A sign of the challenges facing direct payments: The cotton industry released a statement walking away from direct payments. Acknowledging the reality of the growing debt and the pressures on farm programs, the National Cotton Council is stepping away from its strong defense of direct payments and encouraging the funds to be used on a revenue-based insurance program. Read more


Who Writes the Farm Bill?

Usually the Farm Bill is written for the most part by the Agriculture Committees in both the House and Senate, with considerable guidance and direction from the relevant Congressional leadership. Those Committees carefully consider what legislation will get the necessary votes to pass out of the chamber, so that they can negotiate the final language within a conference committee composed of members of both chambers. That final language, called a conference report, is the legislation that is submitted to both chambers for an up or down vote with no changes. But what happens this farm bill cycle when you have a Super Committee possibly deciding key funding issues?

A few possibilities:
  • The Agriculture Committees write a bill and submit it to the Super Committee for possible inclusion within whatever budget-cutting package the Super Committee produces.
  • The Super Committee writes its own bill (or more likely portions of the farm bill related to funding cuts) for inclusion in its package and then the Agriculture Committees write a bill under normal order in the next year before the Farm Bill expires on September 30, 2012, using whatever funding restrictions have been imposed by the Super Committee's package.
  • The Super Committee is unable to achieve agreement on a package, forcing an automatic round of funding cuts. The Agriculture Committees write a bill under normal order, but they likely will still face a great deal of pressure to achieve savings through cost-cutting.

Regardless, cuts are coming. The vehicle for moving the legislation may change and the authors of the cuts may change, but cuts are coming. The next few weeks should give additional signs with regard to how the Super Committee will operate and what signals it will send to the Agriculture Committees for their recommendations that are due on October 14. According to press reports in Politico, the Super Committee is supposed to be putting up a website by the end of the week and pulling together public hearings.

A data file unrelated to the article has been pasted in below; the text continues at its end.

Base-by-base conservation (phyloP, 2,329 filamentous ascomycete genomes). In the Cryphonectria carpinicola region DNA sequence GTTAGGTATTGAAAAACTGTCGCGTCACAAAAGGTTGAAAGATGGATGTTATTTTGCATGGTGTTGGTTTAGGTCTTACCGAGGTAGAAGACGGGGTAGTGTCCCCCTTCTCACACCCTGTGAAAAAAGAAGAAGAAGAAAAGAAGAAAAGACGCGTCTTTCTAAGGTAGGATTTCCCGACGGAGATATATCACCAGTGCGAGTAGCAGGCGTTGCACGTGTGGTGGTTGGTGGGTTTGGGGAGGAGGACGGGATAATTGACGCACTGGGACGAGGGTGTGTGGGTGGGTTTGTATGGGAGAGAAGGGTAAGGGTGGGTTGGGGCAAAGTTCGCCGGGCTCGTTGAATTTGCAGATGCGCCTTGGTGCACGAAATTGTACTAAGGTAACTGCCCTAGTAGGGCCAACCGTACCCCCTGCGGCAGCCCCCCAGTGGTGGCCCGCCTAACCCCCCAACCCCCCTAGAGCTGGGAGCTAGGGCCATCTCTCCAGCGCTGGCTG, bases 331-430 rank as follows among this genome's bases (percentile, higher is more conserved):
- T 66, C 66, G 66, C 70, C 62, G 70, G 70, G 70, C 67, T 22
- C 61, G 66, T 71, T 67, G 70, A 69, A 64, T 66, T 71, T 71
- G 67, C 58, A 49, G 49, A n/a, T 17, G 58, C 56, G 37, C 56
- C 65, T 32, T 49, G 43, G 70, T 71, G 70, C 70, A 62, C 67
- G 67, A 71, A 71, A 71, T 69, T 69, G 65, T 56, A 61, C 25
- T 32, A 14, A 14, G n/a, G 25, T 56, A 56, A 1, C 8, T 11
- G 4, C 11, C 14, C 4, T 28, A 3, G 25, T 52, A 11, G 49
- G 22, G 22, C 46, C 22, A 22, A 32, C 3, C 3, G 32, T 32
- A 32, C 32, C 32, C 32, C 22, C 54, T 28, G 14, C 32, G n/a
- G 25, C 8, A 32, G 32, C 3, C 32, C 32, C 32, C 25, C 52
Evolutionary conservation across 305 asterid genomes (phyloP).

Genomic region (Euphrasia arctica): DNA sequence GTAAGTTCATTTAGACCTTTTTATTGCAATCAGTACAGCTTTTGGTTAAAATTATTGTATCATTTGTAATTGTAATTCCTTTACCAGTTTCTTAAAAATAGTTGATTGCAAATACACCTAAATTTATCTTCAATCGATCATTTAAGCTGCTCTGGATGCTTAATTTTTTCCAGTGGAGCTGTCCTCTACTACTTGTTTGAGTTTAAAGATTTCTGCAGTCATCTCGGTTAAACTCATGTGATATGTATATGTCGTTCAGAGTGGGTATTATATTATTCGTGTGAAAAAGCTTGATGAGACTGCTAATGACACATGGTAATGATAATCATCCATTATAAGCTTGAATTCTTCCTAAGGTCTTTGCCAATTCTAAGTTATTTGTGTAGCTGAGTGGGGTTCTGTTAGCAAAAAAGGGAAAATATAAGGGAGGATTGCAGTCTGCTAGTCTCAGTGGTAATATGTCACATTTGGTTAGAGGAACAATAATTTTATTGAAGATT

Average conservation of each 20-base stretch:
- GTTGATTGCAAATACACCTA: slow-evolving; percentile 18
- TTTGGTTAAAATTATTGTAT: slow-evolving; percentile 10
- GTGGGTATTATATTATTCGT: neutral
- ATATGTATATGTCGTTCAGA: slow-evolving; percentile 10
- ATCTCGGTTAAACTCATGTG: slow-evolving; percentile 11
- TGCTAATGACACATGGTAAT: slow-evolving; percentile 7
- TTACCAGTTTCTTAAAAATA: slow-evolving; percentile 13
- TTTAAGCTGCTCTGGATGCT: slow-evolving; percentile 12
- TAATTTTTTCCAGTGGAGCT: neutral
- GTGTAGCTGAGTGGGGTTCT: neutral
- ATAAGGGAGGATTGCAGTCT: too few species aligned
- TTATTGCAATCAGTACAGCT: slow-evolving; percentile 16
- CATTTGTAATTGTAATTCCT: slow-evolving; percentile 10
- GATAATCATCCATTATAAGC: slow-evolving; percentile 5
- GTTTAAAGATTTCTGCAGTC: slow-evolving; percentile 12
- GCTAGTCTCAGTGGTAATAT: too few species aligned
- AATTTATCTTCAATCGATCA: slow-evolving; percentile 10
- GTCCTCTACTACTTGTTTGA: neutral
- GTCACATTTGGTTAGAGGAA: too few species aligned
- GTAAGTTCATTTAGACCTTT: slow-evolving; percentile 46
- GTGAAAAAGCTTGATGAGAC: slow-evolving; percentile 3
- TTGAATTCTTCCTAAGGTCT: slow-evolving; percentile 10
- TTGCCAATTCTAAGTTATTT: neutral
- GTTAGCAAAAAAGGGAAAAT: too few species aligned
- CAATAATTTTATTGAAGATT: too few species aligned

Let's Dive In...

It's less than two months from the deadline that Congressional Committees have to report their recommendations to the Super Committee charged with coming up with a package that will reduce the debt by at least $1.2 trillion.

The Super Committee created by the debt limit deal may have a lot to say about the structure of the next farm bill. The key question now is whether that Super Committee will be able to come up with a legislative proposal that it can report to both chambers of Congress for an up or down vote. If the answer is yes, it is almost certain that the bill will include some changes to mandatory spending on agricultural programs given that every debt reform proposal that has been discussed since December 2010 has included some cuts to mandatory agricultural programs. The cuts to agriculture that have been discussed range from $10 billion to $34 billion (over a ten-year budget window).
Text of Debt Limit Deal (S 365)
National Fiscal Commission
Bipartisan Debt Reduction Commission Report

Timeline for the Super Committee's work:

  • October 14 -- Deadline for Congressional Committees to submit their recommendations to the Super Committee.
  • November 23 -- Deadline for the Super Committee to pass a legislative proposal. If the SC does not meet this deadline, automatic cuts will result.
  • December 23 -- Deadline for both Chambers of Congress to consider the Super Committee's proposal.

The goal of this site is to help people follow what is happening in Washington on agricultural and food policy issues. Have a question? Email me at